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Rigour or rigor mortis: a challenge for physiology

P. Poronnik, Health Innovations Research Institute, School of Medical Sciences, RMIT University, Bundoora, VIC 3083, Australia, and Centre for Educational Innovation and Technology, University of Queensland, St Lucia, QLD 4067, Australia.

The education sector is in ongoing turmoil with debates around the “difficulty” of the proposed national curriculum in maths and science with potential flow-on effects to the tertiary sector. Physiology as an independent discipline is also under ongoing threat, often seen as primarily service teaching for medicine related courses. Together with the massification of the tertiary sector and fiscal pressures, does this lead to dilution and less rigorous teaching in physiology? The mantra of multidisciplinarity is also a potential threat in that it may encourage a shallower-broader educational approach rather than directing disciplinary depth. Is physiology just too hard for the “average” science student? Or do the current methods of physiology delivery simply fail to engage and excite the students to strive for academic excellence through an inherent curiosity about how the body works? In response to the 2003 BIO2010 report on undergraduate biology curriculum, Dee Silverthorn issued a “call to action” to restore physiology to its true place in the science curriculum as “the integrative discipline in biology”. Since then, there has been an increasing recognition within the physiology family of these issues. Our challenge is to capitalize on the forward movement in this area and enact this essential change. We need to build critical mass to reinvigorate the physiology curriculum in a way that recognizes and contextualizes prior knowledge and challenges students to actively participate in the learning around the fundamental concepts that are the foundations of modern physiology. Encouragement, tangible support, teamwork and academic output and recognition are key enablers that will place physiology in the centre of biomedical curriculum of the future.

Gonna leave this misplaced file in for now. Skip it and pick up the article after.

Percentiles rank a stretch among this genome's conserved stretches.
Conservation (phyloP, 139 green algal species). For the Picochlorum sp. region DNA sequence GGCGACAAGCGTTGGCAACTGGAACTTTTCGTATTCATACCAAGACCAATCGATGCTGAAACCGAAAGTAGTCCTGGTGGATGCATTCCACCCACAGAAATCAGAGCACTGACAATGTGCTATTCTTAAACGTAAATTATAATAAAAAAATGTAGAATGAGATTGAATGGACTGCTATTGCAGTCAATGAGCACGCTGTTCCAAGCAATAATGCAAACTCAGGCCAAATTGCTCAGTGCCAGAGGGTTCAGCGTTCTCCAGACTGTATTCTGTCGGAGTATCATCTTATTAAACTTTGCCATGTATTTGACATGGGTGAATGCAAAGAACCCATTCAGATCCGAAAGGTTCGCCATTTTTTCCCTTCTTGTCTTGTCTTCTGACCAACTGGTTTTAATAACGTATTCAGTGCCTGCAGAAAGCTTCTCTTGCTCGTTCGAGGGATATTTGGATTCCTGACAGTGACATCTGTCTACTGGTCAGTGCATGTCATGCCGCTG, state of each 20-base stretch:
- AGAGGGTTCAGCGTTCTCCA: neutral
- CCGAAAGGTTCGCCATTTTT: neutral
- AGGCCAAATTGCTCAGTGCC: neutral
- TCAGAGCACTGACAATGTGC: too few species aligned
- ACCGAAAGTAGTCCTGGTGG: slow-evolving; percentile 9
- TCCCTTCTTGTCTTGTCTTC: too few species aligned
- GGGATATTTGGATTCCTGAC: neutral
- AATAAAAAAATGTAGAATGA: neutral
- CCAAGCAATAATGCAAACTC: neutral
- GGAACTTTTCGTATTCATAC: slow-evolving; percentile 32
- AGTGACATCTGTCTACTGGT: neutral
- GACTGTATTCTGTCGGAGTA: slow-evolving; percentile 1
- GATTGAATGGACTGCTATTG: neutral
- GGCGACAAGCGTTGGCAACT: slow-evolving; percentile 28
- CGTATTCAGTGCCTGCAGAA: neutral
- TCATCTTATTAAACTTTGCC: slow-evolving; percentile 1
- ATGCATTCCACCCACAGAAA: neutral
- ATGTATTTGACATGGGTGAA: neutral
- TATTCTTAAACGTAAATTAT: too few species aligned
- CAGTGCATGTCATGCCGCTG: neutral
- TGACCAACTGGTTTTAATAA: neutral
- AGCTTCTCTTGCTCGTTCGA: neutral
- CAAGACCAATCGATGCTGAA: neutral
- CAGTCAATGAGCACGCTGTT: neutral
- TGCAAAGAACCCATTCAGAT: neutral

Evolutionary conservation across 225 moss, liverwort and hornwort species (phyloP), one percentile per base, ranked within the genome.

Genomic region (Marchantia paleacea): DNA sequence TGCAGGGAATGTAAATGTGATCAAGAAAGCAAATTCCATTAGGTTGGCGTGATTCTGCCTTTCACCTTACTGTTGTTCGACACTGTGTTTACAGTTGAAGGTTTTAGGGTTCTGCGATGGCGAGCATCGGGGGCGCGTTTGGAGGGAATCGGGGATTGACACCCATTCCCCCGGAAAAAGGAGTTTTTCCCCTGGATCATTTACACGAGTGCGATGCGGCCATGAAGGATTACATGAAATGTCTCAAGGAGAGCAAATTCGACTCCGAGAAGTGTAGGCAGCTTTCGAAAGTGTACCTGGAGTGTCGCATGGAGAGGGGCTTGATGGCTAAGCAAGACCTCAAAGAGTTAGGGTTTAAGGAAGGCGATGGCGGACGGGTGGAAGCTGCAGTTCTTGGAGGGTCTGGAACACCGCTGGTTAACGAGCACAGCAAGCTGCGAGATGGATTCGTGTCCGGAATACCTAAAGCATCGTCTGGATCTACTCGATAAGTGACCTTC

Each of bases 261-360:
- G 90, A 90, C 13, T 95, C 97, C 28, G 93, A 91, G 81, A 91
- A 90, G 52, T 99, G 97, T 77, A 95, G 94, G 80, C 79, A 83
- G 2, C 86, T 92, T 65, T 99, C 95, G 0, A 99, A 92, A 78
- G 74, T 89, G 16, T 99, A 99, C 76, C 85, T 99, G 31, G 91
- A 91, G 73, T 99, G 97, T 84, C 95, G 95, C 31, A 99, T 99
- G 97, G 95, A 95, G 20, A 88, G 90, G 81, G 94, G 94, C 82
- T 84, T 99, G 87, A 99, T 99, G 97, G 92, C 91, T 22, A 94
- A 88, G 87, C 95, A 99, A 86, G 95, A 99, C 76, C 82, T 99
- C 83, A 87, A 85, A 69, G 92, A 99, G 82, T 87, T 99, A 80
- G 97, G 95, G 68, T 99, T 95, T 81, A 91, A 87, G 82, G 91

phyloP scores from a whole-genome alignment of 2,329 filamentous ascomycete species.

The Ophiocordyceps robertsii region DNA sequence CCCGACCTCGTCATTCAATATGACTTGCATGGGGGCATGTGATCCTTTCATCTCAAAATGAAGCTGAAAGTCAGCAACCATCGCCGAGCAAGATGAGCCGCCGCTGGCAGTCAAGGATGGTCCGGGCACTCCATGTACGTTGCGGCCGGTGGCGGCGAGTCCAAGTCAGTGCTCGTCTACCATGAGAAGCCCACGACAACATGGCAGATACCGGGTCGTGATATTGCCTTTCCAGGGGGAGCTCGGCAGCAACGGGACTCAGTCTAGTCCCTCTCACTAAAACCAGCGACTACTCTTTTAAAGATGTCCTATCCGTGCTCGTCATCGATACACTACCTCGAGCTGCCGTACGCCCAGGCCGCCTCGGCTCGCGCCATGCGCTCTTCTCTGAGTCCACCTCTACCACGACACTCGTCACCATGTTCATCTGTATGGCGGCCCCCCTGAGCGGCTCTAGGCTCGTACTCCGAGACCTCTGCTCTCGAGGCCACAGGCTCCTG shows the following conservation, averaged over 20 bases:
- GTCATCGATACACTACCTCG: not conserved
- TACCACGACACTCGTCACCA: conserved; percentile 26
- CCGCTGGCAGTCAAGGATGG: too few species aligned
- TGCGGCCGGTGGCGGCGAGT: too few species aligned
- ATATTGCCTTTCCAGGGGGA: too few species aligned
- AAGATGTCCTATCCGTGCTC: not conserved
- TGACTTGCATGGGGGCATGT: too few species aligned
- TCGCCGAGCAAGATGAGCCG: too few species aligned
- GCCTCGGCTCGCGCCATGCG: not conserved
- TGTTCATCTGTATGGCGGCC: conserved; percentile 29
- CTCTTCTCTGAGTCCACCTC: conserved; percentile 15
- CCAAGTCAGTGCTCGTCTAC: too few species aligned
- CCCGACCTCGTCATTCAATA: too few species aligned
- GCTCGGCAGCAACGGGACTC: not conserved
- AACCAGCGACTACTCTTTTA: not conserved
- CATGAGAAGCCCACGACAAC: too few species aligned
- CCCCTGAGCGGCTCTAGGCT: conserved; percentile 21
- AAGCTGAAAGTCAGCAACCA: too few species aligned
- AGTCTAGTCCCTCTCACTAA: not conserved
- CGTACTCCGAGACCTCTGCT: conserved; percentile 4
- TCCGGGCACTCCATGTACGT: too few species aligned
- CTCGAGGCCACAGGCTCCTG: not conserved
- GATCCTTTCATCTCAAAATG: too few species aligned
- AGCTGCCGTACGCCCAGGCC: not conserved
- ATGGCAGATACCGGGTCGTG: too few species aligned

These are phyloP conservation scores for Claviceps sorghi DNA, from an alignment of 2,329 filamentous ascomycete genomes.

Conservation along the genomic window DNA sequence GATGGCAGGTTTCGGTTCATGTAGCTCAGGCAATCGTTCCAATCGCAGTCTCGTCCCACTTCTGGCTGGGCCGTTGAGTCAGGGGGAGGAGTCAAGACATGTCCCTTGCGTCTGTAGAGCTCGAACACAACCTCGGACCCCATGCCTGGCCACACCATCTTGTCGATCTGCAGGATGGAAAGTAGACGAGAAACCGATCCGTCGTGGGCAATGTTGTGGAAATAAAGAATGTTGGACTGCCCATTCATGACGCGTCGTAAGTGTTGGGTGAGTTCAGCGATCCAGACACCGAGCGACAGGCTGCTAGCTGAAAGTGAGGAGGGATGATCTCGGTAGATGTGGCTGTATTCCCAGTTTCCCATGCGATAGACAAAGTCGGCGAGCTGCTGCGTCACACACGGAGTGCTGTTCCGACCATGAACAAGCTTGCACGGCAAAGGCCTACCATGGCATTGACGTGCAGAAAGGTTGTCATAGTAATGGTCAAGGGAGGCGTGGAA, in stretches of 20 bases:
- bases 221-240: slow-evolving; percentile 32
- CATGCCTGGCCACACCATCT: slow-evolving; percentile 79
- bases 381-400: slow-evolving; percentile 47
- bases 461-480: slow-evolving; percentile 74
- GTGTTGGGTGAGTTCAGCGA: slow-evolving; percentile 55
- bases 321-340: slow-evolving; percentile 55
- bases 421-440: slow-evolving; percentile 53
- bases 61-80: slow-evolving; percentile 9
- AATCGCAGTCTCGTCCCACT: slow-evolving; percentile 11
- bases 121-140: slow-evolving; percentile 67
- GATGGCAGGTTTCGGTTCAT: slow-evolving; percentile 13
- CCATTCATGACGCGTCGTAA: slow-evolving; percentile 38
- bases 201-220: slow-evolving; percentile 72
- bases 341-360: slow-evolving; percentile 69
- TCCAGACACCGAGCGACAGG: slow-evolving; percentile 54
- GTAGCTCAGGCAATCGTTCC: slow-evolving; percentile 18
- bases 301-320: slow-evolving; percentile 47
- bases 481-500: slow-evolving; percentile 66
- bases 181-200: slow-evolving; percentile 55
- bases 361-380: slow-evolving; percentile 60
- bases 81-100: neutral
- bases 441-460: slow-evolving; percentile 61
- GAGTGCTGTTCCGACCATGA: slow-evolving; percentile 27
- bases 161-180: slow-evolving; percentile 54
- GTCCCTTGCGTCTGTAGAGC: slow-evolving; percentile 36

Committee on Undergraduate Biology Education to Prepare Research Scientists for the 21st Century. BIO 2010:Transforming Undergraduate Education for Future Research Biologists. Washington DC: National Academy Press, 2003.

Silverthorn DU. (2003) Restoring physiology to the undergraduate biology curriculum: a call for action. Advances in Physiology Education 27: 91-6.